These comments are on the Human Spaceflight Review Committee presentation documents made available here. I didn't see the presentations themselves, so I have no comments on them.
It's useful to remind ourselves of the "Scope and Charter" of the committee:
"Scope and Objectives: The Committee shall conduct an independent review of ongoing U.S. human space flight plans and programs, as well as alternatives, to ensure the Nation is pursuing the best trajectory for the future of human space flight – one that is safe, innovative, affordable, and sustainable. The Committee should aim to identify and characterize a range of options that spans the reasonable possibilities for continuation of U.S. human space flight activities beyond retirement of the Space Shuttle. The identification and characterization of these options should address the following objectives: a) expediting a new U.S. capability to support utilization of the International Space Station (ISS); b) supporting missions to the Moon and other destinations beyond low-Earth orbit (LEO); c) stimulating commercial space flight capability; and d) fitting within the current budget profile for NASA exploration activities.
In addition to the objectives described above, the review should examine the appropriate amount of research and development and complementary robotic activities needed to make human space flight activities most productive and affordable over the long term, as well as appropriate opportunities for international collaboration. It should also evaluate what capabilities would be enabled by each of the potential architectures considered. It should evaluate options for extending ISS operations beyond 2016."
The main objectives are faster support of the ISS (which I take to mean shrinking the ISS human spaceflight gap), going to the Moon and generally beyond LEO, stimulating commercial spaceflight (which I take to mean encouraging commercial spaceflight more than the status quo), and fitting the Administration's budget. Safety, robotic support, international participation, and long-term ISS use are also factors.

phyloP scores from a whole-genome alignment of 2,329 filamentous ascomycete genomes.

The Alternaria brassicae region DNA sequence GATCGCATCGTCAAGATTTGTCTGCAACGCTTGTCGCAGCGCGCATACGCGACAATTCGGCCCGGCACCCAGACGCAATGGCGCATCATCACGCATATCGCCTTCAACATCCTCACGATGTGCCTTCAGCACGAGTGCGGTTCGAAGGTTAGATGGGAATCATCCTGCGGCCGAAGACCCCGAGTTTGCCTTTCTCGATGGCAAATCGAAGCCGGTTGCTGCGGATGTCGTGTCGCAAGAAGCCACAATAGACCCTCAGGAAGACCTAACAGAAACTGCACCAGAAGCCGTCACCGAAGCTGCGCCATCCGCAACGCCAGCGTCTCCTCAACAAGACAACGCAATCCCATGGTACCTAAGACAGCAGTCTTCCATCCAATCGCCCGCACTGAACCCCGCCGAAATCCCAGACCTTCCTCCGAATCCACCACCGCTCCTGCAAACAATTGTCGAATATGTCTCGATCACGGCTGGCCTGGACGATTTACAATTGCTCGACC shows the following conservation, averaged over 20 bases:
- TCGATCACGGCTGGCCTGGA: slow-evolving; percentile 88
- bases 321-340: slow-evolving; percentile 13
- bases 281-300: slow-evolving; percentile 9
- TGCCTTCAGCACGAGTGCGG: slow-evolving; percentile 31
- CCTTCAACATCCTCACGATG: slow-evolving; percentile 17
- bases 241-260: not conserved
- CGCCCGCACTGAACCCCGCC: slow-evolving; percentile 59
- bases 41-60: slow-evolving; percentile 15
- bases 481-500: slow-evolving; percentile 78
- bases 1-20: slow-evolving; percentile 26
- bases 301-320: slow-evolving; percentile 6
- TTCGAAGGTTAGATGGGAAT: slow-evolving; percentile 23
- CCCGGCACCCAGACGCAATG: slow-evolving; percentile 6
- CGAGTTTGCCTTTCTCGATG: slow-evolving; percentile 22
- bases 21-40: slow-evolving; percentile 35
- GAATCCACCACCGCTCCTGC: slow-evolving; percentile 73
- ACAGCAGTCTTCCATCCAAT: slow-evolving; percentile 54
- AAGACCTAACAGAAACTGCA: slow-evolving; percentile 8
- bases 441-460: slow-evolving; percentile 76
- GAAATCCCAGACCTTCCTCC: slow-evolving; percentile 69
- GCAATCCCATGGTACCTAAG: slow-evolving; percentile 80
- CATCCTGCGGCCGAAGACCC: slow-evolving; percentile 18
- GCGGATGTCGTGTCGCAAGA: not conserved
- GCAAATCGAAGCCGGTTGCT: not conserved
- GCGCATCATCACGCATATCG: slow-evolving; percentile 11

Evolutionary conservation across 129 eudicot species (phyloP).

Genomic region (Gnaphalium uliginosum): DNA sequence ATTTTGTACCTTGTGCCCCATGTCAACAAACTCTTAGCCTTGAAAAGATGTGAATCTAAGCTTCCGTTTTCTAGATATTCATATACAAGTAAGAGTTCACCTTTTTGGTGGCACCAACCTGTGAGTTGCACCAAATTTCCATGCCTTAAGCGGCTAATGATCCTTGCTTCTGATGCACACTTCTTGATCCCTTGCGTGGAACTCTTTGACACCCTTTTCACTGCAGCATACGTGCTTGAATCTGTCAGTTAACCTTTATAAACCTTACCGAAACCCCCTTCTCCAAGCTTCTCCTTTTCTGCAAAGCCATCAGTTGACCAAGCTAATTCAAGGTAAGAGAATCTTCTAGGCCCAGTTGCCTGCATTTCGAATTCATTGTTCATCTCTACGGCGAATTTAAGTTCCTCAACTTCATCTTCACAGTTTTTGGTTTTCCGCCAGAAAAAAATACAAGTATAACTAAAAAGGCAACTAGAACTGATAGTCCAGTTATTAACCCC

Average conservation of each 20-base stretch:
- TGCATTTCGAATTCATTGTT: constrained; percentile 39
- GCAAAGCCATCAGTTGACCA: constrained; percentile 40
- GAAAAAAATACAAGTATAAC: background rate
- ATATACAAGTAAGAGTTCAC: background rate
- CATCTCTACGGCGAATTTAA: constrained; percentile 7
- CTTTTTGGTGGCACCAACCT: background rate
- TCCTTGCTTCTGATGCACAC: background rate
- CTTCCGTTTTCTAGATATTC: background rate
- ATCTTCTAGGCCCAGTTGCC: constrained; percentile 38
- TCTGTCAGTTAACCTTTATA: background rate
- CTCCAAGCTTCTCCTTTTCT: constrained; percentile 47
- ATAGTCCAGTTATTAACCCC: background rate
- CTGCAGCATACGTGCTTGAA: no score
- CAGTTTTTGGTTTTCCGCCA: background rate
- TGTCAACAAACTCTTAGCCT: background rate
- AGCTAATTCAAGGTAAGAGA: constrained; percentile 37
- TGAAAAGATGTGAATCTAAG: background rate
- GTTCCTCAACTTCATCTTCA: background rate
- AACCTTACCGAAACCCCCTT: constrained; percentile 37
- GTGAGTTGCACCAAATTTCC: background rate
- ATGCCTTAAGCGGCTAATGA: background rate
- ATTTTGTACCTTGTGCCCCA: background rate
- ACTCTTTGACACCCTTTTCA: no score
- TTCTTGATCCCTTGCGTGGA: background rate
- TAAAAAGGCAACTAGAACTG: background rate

The main thing that struck me about the Constellation presentation is that it simply doesn't address the objectives. Follow this quick and to-the-point link; it captures my reaction exactly. Of the 4 main objectives, the only one it addressed head-on is "supporting missions to the Moon and other destinations". On the other issues, it didn't even attempt to present a solution. It didn't pass or fail - it got an incomplete.
On "expediting a new U.S. capability to support utilization of the International Space Station (ISS)", the Constellation presentation was silent. It mentioned having ISS crew transport by 2015, the current goal, and how they'd made changes to improve confidence they'd meet that date (eg: reducing initial crew size to 4 on ISS missions). However, "expedite" doesn't mean "increase confidence you'll make the current late date". It means "accelerate the process or progress of : speed up". The presentation doesn't suggest any ways to have Ares/Orion ready for ISS transport by, say, 2013, nor does it suggest any ways to have any other U.S. system ready by that time.
Even former NASA Administrator Griffin always claimed that Ares/Orion was only meant as a backup for ISS support, and commercial transportation services were the intended route. Thus the natural inclination should be for NASA management to encourage commercial services to take on that role. The Constellation presentation could have suggested a COTS-D or similar competition for human transportation services, or some other means to get commercial vendors working on basic ISS transportation. Then Constellation could concentrate on the Moon and Beyond. Alternately, the presentation could have suggested ways to alter Ares/Orion to be ready by 2013. It did neither.